How to Address a Letter you Don’t Know who the Recipient is

We all are familiar with addressing a letter To Whom it May Concern when writing to someone or an office you don’t know. 

That’s not bad. But it is no more conventional. Aside from using ‘To Whom it May Concern,” there are other unique ways you can address your letter. 

This article has prepared a guide on addressing a letter you don’t know the recipient or receive. Whether addressing a cover letter or email, this guide will help you understand how to start and address a letter the recipient is unknown.

Also, this article uncovered some serious mistakes we make when addressing a formal letter, including some things to avoid.

What To Consider When AddressING a Letter You Don’t Know The Recipient

Knowing exactly how to start your letter is helpful in the beginning. Although it might seem obvious, there are a few things to consider.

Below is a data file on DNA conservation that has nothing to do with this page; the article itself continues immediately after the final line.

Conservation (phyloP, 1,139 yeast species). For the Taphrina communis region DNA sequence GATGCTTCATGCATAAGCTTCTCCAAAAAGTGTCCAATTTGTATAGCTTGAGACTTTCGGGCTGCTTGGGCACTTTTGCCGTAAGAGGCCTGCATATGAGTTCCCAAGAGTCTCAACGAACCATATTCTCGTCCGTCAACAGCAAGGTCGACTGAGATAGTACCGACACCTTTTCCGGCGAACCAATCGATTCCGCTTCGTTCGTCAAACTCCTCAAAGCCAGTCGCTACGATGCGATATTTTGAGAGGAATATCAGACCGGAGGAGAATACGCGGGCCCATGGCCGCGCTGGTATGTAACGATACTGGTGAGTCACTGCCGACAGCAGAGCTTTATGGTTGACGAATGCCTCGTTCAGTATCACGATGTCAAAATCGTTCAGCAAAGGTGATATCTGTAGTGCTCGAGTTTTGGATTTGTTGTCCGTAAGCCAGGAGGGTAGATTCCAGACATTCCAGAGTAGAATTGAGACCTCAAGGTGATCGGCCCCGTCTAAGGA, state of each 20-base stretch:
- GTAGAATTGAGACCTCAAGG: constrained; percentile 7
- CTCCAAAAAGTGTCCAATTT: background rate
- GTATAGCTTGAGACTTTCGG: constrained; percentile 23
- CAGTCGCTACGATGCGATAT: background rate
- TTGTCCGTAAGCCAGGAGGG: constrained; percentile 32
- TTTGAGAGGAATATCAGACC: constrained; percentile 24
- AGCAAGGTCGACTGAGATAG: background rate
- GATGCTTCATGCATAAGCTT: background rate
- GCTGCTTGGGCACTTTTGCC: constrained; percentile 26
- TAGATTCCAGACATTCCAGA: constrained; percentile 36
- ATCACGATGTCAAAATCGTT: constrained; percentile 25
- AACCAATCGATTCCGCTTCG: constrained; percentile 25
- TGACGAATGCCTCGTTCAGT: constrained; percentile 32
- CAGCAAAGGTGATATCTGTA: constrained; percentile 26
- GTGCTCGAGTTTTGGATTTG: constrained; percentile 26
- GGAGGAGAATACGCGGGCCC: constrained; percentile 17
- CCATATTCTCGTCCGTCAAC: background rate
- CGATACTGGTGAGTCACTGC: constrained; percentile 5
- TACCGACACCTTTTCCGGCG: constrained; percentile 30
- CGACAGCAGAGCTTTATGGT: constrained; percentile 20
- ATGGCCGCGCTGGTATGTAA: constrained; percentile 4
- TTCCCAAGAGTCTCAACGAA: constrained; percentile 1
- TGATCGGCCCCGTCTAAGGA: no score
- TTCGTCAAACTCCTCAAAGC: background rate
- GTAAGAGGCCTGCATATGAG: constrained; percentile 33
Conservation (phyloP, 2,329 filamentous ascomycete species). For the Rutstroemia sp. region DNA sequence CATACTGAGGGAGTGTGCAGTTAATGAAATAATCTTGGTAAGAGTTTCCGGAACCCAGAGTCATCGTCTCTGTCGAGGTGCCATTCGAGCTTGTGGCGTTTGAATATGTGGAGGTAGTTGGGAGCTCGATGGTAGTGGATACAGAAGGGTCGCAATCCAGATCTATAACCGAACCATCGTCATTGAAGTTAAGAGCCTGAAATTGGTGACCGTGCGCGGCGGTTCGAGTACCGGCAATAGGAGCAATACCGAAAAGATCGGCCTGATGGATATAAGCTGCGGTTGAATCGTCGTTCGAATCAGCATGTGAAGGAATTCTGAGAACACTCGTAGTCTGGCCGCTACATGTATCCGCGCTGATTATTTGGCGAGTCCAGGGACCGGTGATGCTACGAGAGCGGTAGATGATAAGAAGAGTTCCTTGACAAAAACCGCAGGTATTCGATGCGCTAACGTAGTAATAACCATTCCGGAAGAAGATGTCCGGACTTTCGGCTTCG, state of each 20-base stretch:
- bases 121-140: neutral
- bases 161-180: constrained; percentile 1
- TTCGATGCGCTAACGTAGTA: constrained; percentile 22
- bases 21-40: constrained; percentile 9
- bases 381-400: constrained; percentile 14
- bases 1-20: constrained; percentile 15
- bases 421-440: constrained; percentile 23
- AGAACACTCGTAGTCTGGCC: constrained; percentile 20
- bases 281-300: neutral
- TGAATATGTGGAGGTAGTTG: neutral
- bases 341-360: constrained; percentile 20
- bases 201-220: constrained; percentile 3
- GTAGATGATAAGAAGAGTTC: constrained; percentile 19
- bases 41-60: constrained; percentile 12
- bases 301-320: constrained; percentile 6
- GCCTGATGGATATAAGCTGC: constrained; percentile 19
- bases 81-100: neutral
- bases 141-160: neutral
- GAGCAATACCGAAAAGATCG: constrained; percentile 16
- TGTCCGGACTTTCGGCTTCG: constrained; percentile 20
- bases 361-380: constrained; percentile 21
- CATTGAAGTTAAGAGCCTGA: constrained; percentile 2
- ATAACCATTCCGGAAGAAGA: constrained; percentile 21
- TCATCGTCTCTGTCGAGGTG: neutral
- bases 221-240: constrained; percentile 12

1. Format and Language

The format and tone of your language are one thing you must consider when speaking with someone you don’t know. You are not yet close friends, even if you are familiar with their names. 

Therefore, it is unlikely that you would begin a letter with “Hey babe, what’s up?”

What say you, then? Well, “Dear [name]” is a generally accepted way to begin written communication. It’s formal but not stuffy.

Please avoid using any language that is overly familiar or where they might not understand you. Ensure you keep it simple and polite until you’ve built rapport with this person.

2. Gender Equality

In a formal or business letter, you have a few options when addressing someone if you know their name.

It would be best if you addressed them as Mr. or Ms. X. know how they are identified so you can manage them with the title. 

If you’re unsure, you can try to learn more or select a different form of address.

Be mindful of whether you use Miss, Mrs., or Ms. for women/femmes. Since “Ms.” doesn’t imply a married or single status, it is the safest choice.

Use it if you know the person prefers it over the others.

You can try to find someone on social media to learn how they identify (Twitter, LinkedIn, or Instagram are probably your best bet).